Plus height and long arms make Toilolo a threat both as a vertical receiver and at the goal line, with his excellent blocking abilities allowing the Falcons to rely on the veteran Tony Gonzalez as the pass-catching end again this season.
Round 5, Pick 20 (153) – TCU DE Stansly Maponga
Redshirt Junior 6’2″ 256 lbs 4.84 40-yard 30 bench reps
NFL Comparison: Dwight Freeney
Maponga drew comparisons to Freeney in his junior year and leading into the draft because of a fine-tuned spin move, a pass-rushing technique that has made Freeney a household name with football fans.
Teams were scared away from the TCU product after the revelation that Maponga underwent foot surgery in March after playing his junior season with the injury — only managing four sacks after an extremely productive (13.5 TFL, 9 sakcs, 5 forced fumbles) in his sophomore season. With excellent technique and deceptive strength for a finesse end, Maponga makes for an excellent complement to fourth-rounder Malliciah Goodman for the future.
Round 7, Pick 37 (243) – Central Florida S Kemal Ishmael
Senior 5’11” 201 lbs 4.63 40-yard 21 bench reps
NFL Comparison: Derrick Martin
Ishmael was a productive tackler out of the defensive backfield at Central Florida, but athletic limitations place a clear question mark on how much the projected safety can do on the field. It’s tough to find a true comparison for Ishmael, but Martin is a good fit because of his reputation as a special teams stalwart and a hard worker. An above-average tackler, Ishmael will have an up-hill battle to establish a roster spot as a special teams player in camp.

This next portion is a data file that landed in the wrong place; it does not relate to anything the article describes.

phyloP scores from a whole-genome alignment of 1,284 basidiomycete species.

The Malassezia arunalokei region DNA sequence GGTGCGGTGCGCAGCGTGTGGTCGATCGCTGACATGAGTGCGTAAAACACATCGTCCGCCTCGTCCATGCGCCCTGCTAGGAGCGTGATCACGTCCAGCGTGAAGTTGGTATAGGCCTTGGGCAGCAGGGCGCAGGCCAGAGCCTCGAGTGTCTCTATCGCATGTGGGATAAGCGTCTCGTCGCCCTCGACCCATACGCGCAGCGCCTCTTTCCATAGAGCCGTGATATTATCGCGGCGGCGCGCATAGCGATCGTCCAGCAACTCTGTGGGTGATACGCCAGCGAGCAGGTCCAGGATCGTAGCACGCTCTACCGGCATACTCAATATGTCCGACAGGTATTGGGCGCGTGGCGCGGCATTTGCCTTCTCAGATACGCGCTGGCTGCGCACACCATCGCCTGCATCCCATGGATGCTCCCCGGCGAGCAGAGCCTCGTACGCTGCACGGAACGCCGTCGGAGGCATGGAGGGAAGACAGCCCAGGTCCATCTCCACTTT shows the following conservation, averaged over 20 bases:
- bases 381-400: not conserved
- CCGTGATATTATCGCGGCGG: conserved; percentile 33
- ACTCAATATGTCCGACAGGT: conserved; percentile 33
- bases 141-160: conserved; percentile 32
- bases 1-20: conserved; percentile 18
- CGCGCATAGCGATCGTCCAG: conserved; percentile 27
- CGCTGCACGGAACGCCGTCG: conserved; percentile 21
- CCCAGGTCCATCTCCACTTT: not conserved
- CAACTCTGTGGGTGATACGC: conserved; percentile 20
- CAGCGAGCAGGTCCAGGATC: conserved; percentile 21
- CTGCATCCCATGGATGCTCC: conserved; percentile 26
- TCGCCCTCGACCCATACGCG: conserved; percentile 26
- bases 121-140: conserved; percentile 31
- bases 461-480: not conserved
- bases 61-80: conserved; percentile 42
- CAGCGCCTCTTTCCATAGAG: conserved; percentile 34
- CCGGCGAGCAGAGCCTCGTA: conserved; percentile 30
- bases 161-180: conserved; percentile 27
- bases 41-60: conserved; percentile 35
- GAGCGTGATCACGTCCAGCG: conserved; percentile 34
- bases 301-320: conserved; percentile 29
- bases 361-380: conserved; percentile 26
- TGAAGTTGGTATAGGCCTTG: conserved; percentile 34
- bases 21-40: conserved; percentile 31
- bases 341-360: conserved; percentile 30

Round 7, Pick 38 (244) – Notre Dame S Zeke Motta
Senior 6’2″ 213 lbs 4.75 40-yard 11 bench reps
NFL Comparison: Craig Dahl
Motta is a converted linebacker who’s tackling chops and overall lack of lateral ability made the Notre Dame coaching staff consider moving him to safety. Well-sized, yet a bit on the weak side for an in-the-box safety, Motta’s tackling abilities may earn him a special teams berth — if he can beat out the likes of fellow seventh-round rookie Kemal Ishmael.
Round 7, Pick 43 (249) – Duke QB Sean Renfree
Redshirt Senior 6’3″ 219 lbs 4.76 40-yard
NFL Comparison: Matt Hasselbeck
Renfree became a bit of a buzz-worthy prospect after quarterback guru Mike Mayock picked the Duke product as his sleeper quarterback of the draft due to his natural abilities under center — notably above-average anticipation and timing in combination with excellent work ethic and passion for the game. Essentially, Renfree has many of the ‘quarterback intangibles’ that draftniks like Mayock look for in sleeper picks.
With endorsements from many analysts and the coaching of Duke’s well-known quarterback coach David Cutcliffe, Renfree has high expectations for a compensatory pick, but will have plenty of time to mature behind Falcons starter Matt Ryan.
Renfree has little competition for the backup spot to Matt Ryan, with 2012 undrafted rookie Dominique Davis and 2013 undrafted rookie Seth Doege as the only other quarterbacks on the roster.
FINAL DRAFT GRADE: B
This draft class is a bit of hit-or-miss for the needs of the Falcons — while they did get the starting corner (or corners) they needed, the team didn’t manage to find a linebacker or starting defensive end to shore up positions of need. As of now, it looks as if the team is counting on Tony Gonzalez to put up another starter-caliber season before retirement and Osi Umenyiora to perform better than many teams expect out of the 31-year-old veteran. Atlanta managed to pick up an underrated signal caller in Renfree late in the draft along with a duo of defensive ends and corners that should contribute in the future.
Atlanta has a very well-off squad, and this draft class should help bolster the defensive backfield in the short term and several spots on the defense in the long-term, with Toilolo making for an interesting prospect at tight end.
Next up, Baltimore Ravens! Check in Wednesday for our next draft feature!